Original Motion Picture Score
POP QUIZ HOTSOT! Everyone remembers Dennis Hopper’s famous line from 1994’s Speed right? Well here’s my review of the La La Land Records released score by Mark Mancina. Get ready because this review has to STAY ABOVE 50 or else the website will explode!
Speed was a groundbreaking film. I don’t care what anyone says about it. To my knowledge no film before Speed tried to have a bus jump the way that the bus jumped in Speed. It’s been 21 years since Speed was in theaters. After re watching it for the first time in a long time, I’m here to tell you it still holds up as one of the most suspenseful films of the 90s.Obviously everyone remembers Keanu Reeves from the Bill & Ted films, and Babes in Toyland. Those came before Speed. The funny thing is, and I know I’m gonna get flack for this. I don’t even remember seeing any of those three films. I remember Keanu Reeves mostly from Speed and 1996’s Chain Reaction. Of course after that he went all Red Pill on us as Neo in the Matrix Trilogy. However Speed was my first real introduction to him as an actor, and after this film I’ve pretty much followed his career. Speed follows the lives of two police officers Jack and Harry, who are bomb squad members. The film sets up the villain in Dennis Hopper’s Howard Payne very well. The funny thing is even though I hadn’t seen this film in a long time I do not ever remember the way that it opens. Which is we start in the elevator shaft. SURE I remember the elevator scene with the people trapped and all that. I just don’t remember the opening titles to the film. When I was re watching it in order to write this review, I had forgotten how quiet it starts out. There are so many memorable moments in Speed, and Mark Mancina’s score is most definitely one of them. Let me take you on a journey through the La La Land Records soundtrack release!
We start off with Track 1: “Main Title**” this is that low and slow build up theme I was mentioning earlier that plays out during the opening title sequence. Around the 1 min mark or just before we get into the main cue of the score. Mancina really crafted something there with that. He gave the film’s character vehicle a theme. Now I know lots of items in film and television can have themes. However it’s not very often that a passenger bus gets its own theme. I think that is just amazing. As Track 2: “Elevator Stall” begins I am left wondering as I listen to it, what was going through Mark Mancina’s mind when coming up with this theme? I’m questioning this in a good way, because holy crap this is dark and almost electronic sounding. Tracks 3 and 4 are “Elevator Peril and Move” These add to the tension that track 2 started. The tones in track 4 are superbly put together. Especially the ending cues, it shows how Mancina captures that darkness within the villain. The main theme pops into Track 5: “Pop Quiz*” right around the 2 min mark and I just can’t get enough of those 1 or 2 beats of music! Honestly folks if I love listening to just a few seconds of a theme, then you know the composer did something right. Track 6: “Dangling Feet” is only 37 seconds, but Mark Mancina captures the element of danger during the elevator rescue scene. This track was very high-octane. Track 7: “Freight Elevator” shows us the moments when Jack and Harry are trying to catch the at the time unknown bomber. Mancina really puts in tones that I don’t think I’ve ever heard before on a score. The man can really use bass to his advantage so well.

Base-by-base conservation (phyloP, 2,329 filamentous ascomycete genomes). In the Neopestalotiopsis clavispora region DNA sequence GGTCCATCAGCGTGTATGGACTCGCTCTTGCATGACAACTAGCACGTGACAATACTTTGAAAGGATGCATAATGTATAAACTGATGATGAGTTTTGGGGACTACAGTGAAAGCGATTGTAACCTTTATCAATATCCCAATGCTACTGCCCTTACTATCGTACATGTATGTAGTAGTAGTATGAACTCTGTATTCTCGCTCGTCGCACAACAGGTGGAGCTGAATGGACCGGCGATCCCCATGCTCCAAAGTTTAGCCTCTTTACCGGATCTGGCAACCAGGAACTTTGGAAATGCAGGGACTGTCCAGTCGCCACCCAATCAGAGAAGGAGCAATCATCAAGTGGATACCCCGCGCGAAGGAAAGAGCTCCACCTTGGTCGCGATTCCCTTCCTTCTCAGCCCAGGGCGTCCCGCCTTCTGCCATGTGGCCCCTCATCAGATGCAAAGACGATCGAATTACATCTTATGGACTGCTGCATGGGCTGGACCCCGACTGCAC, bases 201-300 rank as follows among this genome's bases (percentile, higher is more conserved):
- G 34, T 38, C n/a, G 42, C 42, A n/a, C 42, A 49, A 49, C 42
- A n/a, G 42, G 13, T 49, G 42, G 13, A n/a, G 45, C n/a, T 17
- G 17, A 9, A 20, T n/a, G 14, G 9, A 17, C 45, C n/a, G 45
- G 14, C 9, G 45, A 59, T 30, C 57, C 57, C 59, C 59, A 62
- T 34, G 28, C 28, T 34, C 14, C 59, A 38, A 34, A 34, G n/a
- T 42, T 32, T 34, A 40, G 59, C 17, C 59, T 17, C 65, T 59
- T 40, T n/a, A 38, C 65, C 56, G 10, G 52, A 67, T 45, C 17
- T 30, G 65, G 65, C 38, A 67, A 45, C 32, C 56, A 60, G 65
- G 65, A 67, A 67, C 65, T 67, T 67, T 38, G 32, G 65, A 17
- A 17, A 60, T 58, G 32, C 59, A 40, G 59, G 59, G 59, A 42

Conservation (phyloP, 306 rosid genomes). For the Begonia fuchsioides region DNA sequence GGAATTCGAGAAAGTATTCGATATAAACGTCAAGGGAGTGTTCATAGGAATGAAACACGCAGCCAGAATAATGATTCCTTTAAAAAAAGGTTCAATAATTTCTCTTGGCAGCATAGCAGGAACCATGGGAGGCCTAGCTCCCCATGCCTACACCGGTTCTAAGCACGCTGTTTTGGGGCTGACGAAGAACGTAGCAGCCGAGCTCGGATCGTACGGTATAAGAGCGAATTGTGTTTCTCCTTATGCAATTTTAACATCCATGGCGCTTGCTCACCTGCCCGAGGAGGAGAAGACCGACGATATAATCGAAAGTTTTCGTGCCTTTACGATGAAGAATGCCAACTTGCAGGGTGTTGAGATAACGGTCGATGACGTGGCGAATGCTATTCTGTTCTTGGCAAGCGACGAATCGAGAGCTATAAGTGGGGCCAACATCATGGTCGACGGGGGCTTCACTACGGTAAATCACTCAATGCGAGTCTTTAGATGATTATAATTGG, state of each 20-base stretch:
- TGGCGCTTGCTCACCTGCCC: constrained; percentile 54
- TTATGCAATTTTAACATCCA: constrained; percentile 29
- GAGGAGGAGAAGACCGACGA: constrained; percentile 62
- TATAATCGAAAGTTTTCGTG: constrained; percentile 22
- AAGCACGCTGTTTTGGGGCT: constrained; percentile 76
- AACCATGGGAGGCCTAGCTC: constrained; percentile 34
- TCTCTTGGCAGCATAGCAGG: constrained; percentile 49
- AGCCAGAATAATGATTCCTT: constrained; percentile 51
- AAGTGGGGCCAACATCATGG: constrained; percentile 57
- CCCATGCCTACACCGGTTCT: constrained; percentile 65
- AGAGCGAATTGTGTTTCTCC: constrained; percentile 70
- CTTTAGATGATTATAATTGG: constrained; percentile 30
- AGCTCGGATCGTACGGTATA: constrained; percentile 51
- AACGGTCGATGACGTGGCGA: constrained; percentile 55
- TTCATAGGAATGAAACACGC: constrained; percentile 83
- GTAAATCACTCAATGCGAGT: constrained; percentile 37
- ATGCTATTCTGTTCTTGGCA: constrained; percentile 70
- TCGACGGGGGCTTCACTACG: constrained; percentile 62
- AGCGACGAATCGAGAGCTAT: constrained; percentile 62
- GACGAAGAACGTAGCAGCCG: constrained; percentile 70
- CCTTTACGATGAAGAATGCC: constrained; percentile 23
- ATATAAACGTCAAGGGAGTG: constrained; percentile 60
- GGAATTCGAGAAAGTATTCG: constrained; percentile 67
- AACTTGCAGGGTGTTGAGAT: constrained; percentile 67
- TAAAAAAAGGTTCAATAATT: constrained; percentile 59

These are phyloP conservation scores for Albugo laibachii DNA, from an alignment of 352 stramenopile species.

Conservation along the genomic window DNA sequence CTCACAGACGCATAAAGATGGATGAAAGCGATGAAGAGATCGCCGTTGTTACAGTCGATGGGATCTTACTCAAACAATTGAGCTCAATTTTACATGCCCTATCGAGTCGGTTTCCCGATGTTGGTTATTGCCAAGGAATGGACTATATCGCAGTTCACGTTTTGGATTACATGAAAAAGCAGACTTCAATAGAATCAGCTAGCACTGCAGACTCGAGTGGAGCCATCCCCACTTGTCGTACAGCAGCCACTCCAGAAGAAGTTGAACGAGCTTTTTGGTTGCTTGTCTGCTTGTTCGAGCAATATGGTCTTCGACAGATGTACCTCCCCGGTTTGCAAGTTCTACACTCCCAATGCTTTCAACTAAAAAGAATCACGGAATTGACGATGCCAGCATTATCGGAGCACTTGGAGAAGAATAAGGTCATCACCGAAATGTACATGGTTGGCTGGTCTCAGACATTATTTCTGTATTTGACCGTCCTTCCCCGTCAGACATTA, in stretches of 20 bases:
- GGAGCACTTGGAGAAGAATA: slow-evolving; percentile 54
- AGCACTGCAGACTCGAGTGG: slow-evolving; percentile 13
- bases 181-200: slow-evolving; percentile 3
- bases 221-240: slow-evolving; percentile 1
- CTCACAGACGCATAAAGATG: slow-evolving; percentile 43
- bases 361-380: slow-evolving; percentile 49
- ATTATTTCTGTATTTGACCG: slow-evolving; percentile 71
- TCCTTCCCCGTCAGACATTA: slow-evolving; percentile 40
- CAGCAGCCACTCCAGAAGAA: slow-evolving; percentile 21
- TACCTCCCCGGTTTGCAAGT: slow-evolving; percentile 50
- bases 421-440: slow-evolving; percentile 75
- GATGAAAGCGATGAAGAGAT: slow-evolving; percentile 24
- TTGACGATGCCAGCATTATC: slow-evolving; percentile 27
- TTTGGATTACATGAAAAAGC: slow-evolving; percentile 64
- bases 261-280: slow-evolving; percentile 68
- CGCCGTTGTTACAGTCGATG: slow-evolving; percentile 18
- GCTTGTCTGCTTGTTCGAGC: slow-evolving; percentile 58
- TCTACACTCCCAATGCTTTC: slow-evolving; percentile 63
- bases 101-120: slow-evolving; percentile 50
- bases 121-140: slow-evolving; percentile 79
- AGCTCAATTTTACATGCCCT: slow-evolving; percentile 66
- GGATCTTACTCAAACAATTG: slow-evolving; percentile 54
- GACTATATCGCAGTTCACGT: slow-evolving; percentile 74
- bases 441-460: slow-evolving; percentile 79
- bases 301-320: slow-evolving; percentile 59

Track 8: “Payne Explodes*” is where the villain of the film is ready to bait our hero Jack. What I enjoy with this one is that there is a low slow back beat around the 0:55 mark to just after the 1:20 mark. After which Mancina kicks us in the face with one of the best instrumental build ups ever caught on a film score. Seriously I don’t think I could listen to this score in the dark at 1am. This track is super scary sounding. Then there is Track 9: “Payne Watches Awards / Payne Calls Jack*” This is the one where as the track name says Payne Calls Jack. This is where Payne lets Jack know he’s still alive, and he’s planted another bomb. This is a 2:34 track length, and right after that 34th second it almost seemingly fades into Track 10: “Jack Driving Jeep / Bus Enters Freeway*” which is only 24 seconds long. Some people might LOVE long score tracks, and I’m talking 5-8 mins or more per track, but for me… If you give me a great theme in 56 seconds or less, you can bet I’ll love that piece of music forever. That’s exactly what Mark Mancina did with track 10. The fade from tracks 9 to 10 is so flawless… I thought Track 10 was still a part of track 9. OK as I’m listening to track 10, there are several things I love about it. The first is the high energy sound, the second is the urgency of the situation as it pertains to the scene in the film where Jack is driving to catch the bus with the bomb on it. Track 11: “Rush Hour” is the scene that occurs just before Jack jumps onto the bus. As I’ve listened to this score over and over since La La Land Records sent it to me… What I can’t get over is how everything within the first three-quarters of this musical masterpiece is all upbeat up tempo music, or dark and gritty. That is such a rare thing these days. Even for movies like Speed. Usually right off the bat we are flung to a love theme or something, but not this score.